This slow decrease in the output signal 34 results from the presence of resistor 67 connected in series with the heater 68. The transistor 88 functions as a single ended current source providing power to the heater 68. The voltage remains high at output 34 with a part of the voltage drop occurring across resistor 67. The feedback arrangement is such that the power supplied to the heater 68 must equal the power supplied to the heater 50 by the transducer 24. The resistor 67 effects a positive power lag because some of the power provided by the single ended current source is effectively lost through resistor 67. Therefore, the voltage at 34 decreases slowly until power equalization occurs, i.e., the power provided to heater 50 is equal to the power provided to heater 68. If the vehicle should be subjected to a violent crash condition while the voltage 34 is still relatively high, the output 34 will begin to increase from its then present level. It should be appreciated that this increases the response time of the apparatus 20 because the output 34 "remembered" the occurrence of the previous large deceleration. If a second violent crash condition does not occur by the time the output drops to its zero level, the second violent crash condition was probably not a result of the same event as the first violent crash condition. Under such a condition, the second crash condition would be processed as described above.

It should be appreciated that this function of retaining the converted RMS value of the transducer output signal can also be accomplished by using heater/sensor arrangements for 28, 66 that have different thermal time constants. In particular, this function can be retained by using a heater/sensor arrangement 66 that has a longer thermal time constant than the heater/sensor arrangement 28. The effect of resistor 67 in the above-described embodiment is to increase the thermal time constant of the heater/sensor arrangement 66. The feedback arrangement balances the sensed power of the two heaters 50, 68. If the thermal time constant of the heater/sensor 66 is longer than that of the heater/sensor 28, the output of 34 will be begin to decay at a relatively slow rate from highest converted value. The decay time is controlled by the amount of time needed for the power to balance.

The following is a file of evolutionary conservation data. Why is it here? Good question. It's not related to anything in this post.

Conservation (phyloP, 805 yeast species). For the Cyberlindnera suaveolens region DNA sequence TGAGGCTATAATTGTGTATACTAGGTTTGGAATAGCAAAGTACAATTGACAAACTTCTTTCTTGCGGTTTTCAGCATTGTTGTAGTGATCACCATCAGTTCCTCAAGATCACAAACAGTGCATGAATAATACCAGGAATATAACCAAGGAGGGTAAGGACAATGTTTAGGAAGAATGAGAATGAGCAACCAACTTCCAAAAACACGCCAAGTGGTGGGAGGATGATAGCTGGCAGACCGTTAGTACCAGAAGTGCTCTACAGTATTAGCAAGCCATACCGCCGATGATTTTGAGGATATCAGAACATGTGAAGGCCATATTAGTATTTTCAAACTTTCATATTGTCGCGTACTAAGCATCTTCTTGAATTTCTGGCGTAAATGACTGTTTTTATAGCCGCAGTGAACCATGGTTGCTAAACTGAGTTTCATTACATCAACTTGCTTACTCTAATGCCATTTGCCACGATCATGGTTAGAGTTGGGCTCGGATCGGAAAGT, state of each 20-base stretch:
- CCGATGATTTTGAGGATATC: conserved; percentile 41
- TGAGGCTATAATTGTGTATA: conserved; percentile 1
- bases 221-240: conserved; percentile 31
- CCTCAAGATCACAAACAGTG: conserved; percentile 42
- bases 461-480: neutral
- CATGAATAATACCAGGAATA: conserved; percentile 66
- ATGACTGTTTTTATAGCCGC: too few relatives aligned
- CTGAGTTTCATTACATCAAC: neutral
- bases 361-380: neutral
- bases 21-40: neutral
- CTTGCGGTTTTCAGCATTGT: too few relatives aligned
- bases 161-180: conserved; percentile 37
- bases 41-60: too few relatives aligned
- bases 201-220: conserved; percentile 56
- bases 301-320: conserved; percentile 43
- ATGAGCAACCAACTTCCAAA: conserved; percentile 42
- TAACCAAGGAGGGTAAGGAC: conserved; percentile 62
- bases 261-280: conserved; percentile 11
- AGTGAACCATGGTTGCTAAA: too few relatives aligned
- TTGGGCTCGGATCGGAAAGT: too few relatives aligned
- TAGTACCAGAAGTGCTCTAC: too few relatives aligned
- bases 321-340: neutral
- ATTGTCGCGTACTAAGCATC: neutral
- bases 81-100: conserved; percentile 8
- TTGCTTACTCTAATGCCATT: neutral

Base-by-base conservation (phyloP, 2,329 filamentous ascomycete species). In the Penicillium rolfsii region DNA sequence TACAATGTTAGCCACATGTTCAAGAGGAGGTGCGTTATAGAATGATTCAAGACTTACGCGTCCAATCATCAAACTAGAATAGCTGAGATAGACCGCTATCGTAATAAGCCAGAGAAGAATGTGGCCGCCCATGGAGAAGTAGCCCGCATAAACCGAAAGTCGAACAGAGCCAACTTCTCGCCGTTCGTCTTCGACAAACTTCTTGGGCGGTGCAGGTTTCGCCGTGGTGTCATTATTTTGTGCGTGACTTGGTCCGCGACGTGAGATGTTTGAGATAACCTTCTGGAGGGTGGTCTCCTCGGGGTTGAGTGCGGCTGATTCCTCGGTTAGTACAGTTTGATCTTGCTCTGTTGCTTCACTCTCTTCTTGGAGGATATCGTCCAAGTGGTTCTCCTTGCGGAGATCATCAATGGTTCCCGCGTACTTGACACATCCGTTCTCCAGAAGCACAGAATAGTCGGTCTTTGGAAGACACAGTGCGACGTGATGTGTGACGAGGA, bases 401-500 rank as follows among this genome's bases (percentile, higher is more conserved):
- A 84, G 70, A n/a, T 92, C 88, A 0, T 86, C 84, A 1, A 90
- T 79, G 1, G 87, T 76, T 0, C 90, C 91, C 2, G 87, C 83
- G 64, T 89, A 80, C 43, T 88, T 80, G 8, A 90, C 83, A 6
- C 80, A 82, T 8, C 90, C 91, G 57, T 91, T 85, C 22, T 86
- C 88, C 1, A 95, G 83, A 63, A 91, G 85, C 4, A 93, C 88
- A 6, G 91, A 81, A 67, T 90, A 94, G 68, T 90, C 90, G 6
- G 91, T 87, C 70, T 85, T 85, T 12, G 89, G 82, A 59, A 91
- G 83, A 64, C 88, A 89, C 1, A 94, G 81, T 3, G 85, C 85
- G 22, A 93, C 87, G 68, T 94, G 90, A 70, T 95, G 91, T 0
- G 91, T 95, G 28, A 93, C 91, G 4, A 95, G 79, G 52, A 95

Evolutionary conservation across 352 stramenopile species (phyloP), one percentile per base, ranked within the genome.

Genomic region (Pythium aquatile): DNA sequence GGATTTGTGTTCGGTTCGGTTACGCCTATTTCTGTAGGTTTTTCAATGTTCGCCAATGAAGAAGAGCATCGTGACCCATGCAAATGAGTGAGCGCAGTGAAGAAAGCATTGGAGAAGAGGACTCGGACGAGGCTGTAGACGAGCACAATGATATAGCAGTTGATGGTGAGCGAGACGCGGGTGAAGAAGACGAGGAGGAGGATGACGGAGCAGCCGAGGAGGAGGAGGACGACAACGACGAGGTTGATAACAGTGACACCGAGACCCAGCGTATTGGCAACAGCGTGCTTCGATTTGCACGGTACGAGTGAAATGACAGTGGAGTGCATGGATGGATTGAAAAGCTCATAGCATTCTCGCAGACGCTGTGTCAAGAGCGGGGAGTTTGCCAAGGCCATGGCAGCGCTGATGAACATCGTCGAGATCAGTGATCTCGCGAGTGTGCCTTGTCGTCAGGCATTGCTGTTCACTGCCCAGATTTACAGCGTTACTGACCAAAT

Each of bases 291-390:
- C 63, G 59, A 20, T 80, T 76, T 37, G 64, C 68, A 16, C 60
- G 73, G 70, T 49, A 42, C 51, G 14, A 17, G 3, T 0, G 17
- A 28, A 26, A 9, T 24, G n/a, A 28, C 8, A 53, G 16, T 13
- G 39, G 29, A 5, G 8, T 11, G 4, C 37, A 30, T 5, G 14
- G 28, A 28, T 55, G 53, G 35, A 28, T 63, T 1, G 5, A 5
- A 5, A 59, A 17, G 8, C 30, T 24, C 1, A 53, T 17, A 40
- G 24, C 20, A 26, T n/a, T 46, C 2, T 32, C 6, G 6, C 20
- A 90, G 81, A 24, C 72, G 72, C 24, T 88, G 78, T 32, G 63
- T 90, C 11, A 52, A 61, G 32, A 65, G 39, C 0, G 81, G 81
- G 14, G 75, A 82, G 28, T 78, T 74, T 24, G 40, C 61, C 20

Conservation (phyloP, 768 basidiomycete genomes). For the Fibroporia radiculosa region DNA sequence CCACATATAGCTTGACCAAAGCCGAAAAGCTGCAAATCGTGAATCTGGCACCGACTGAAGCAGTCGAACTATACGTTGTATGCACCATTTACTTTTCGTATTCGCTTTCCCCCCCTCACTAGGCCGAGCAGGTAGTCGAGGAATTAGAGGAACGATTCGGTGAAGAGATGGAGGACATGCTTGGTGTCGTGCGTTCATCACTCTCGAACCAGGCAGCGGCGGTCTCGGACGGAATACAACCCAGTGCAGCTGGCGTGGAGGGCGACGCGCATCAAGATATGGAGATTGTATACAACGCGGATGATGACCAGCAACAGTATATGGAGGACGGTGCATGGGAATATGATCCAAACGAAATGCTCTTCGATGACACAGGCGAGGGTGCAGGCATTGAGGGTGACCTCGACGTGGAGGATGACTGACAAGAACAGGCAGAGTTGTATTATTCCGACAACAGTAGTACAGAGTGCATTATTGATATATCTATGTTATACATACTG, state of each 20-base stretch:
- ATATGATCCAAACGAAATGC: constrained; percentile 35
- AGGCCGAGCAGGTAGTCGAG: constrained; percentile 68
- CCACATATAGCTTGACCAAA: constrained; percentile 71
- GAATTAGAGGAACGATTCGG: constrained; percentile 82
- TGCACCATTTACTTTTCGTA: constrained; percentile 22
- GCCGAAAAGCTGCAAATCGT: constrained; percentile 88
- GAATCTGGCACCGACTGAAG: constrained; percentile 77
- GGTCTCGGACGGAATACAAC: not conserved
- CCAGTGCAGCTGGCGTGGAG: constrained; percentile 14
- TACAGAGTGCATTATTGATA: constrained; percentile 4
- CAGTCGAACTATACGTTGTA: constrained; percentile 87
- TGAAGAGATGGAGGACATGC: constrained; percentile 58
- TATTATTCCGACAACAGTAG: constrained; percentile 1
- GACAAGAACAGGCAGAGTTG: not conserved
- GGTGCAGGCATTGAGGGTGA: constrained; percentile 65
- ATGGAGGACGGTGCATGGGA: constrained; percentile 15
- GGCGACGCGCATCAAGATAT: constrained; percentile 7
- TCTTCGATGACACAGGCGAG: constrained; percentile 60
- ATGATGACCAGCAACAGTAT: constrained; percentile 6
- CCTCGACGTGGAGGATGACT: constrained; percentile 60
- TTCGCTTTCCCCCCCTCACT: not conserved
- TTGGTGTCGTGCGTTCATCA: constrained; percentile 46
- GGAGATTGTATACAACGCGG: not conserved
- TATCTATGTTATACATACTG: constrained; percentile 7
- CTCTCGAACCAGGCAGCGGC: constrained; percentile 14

The thermal sensor arrangements 28, 66 can be made with discrete components or can be manufactured on a single integrated circuit package. There is at least one commercially available thermal sensor arrangement manufactured by Linear Technology Corporation of 1630 McCarthy Blvd., Milpitas, Calif. 95035-7487 under part No. LT1088.

Referring to FIG. 8, an apparatus 220 is shown for providing an actuation signal for controlling the actuation of an air bag restraint system in accordance with another embodiment of the invention. An accelerometer assembly 222 includes an accelerometer 224 electrically connected to an amplifier 226. The accelerometer 224 is identical to that shown in FIG. 1. The output 228 of the amplifier 226 is an oscillating or time varying electrical signal. It has been discovered that for each of various types of vehicle crash conditions, the accelerometer output has particular, identifiable, computable electrical signal characteristics indicative of the type of crash condition.

Referring to FIG. 9, the accelerometer 224 includes a mass 230 suspended by a cantilever support arrangement 232 secured to a housing 234. The housing is securable to the vehicle directly or indirectly as a part of the entire apparatus. Four variable resistors 236 are mounted to the cantilever support arrangement. The resistors 236 are electrically connected in a Wheatstone bridge configuration between electrical ground and a source of electrical energy V. When the mass 230 of the accelerometer moves relative to its housing 234, as happens during a vehicle crash, the resistance values of the resistors 236 change. Because of the Wheatstone bridge configuration, a voltage variation occurs across terminals 240, 242 which is indicative of the movement of the mass 230. The bridge resistors 236 are connected to amplifier 226 which provides the output signal 228 having a value proportional to the movement of the mass 230.

A "deployment crash" is one in which it is desirable to actuate a passenger restraint system. A "non-deployment crash" is one in which it is not desirable to actuate the passenger restraint system. In an air bag system, the words "deployment crash" and "non-deployment crash" refer to crashes in which the air bag is either deployed or not deployed, respectively. The words "deployment crash" and "non-deployment crash" are also meant to include crashes in which an electrical control signal for any type of actuatable passenger restraint system, including a lockable seat belt system, is either outputted or not outputted, respectively.